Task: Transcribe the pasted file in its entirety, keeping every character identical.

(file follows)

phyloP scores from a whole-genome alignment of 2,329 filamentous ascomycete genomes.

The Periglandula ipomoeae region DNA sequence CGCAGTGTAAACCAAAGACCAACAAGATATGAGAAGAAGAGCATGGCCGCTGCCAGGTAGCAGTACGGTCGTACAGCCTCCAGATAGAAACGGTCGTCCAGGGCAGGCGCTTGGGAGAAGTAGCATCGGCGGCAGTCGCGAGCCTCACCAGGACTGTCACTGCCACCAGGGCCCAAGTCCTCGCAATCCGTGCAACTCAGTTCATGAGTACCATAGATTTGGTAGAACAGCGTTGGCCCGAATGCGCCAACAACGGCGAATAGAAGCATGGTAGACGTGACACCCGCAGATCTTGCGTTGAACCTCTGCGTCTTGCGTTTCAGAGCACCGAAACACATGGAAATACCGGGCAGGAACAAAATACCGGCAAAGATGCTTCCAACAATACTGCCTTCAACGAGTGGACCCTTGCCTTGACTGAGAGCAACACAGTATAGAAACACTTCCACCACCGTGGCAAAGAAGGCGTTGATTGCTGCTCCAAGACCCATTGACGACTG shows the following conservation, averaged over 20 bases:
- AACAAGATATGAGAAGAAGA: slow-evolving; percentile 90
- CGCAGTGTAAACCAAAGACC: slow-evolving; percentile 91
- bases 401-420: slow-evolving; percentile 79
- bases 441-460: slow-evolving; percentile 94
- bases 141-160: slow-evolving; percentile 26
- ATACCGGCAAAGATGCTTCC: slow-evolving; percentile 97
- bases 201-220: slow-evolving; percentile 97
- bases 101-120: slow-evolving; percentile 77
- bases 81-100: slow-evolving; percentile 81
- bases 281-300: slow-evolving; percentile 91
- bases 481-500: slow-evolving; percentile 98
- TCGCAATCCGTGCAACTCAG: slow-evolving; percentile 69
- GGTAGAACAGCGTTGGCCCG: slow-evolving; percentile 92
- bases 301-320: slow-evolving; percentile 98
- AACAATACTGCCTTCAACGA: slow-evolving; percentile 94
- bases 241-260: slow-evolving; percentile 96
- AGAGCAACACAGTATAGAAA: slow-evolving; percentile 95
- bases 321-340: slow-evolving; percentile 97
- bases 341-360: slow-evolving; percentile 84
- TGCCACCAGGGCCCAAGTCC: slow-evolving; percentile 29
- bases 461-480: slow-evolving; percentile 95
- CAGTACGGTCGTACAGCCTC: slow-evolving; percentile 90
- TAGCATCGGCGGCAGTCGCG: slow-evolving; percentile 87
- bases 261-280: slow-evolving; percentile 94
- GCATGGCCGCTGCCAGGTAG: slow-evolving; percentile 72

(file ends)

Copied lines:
phyloP scores from a whole-genome alignment of 2,329 filamentous ascomycete genomes.

The Periglandula ipomoeae region DNA sequence CGCAGTGTAAACCAAAGACCAACAAGATATGAGAAGAAGAGCATGGCCGCTGCCAGGTAGCAGTACGGTCGTACAGCCTCCAGATAGAAACGGTCGTCCAGGGCAGGCGCTTGGGAGAAGTAGCATCGGCGGCAGTCGCGAGCCTCACCAGGACTGTCACTGCCACCAGGGCCCAAGTCCTCGCAATCCGTGCAACTCAGTTCATGAGTACCATAGATTTGGTAGAACAGCGTTGGCCCGAATGCGCCAACAACGGCGAATAGAAGCATGGTAGACGTGACACCCGCAGATCTTGCGTTGAACCTCTGCGTCTTGCGTTTCAGAGCACCGAAACACATGGAAATACCGGGCAGGAACAAAATACCGGCAAAGATGCTTCCAACAATACTGCCTTCAACGAGTGGACCCTTGCCTTGACTGAGAGCAACACAGTATAGAAACACTTCCACCACCGTGGCAAAGAAGGCGTTGATTGCTGCTCCAAGACCCATTGACGACTG shows the following conservation, averaged over 20 bases:
- AACAAGATATGAGAAGAAGA: slow-evolving; percentile 90
- CGCAGTGTAAACCAAAGACC: slow-evolving; percentile 91
- bases 401-420: slow-evolving; percentile 79
- bases 441-460: slow-evolving; percentile 94
- bases 141-160: slow-evolving; percentile 26
- ATACCGGCAAAGATGCTTCC: slow-evolving; percentile 97
- bases 201-220: slow-evolving; percentile 97
- bases 101-120: slow-evolving; percentile 77
- bases 81-100: slow-evolving; percentile 81
- bases 281-300: slow-evolving; percentile 91
- bases 481-500: slow-evolving; percentile 98
- TCGCAATCCGTGCAACTCAG: slow-evolving; percentile 69
- GGTAGAACAGCGTTGGCCCG: slow-evolving; percentile 92
- bases 301-320: slow-evolving; percentile 98
- AACAATACTGCCTTCAACGA: slow-evolving; percentile 94
- bases 241-260: slow-evolving; percentile 96
- AGAGCAACACAGTATAGAAA: slow-evolving; percentile 95
- bases 321-340: slow-evolving; percentile 97
- bases 341-360: slow-evolving; percentile 84
- TGCCACCAGGGCCCAAGTCC: slow-evolving; percentile 29
- bases 461-480: slow-evolving; percentile 95
- CAGTACGGTCGTACAGCCTC: slow-evolving; percentile 90
- TAGCATCGGCGGCAGTCGCG: slow-evolving; percentile 87
- bases 261-280: slow-evolving; percentile 94
- GCATGGCCGCTGCCAGGTAG: slow-evolving; percentile 72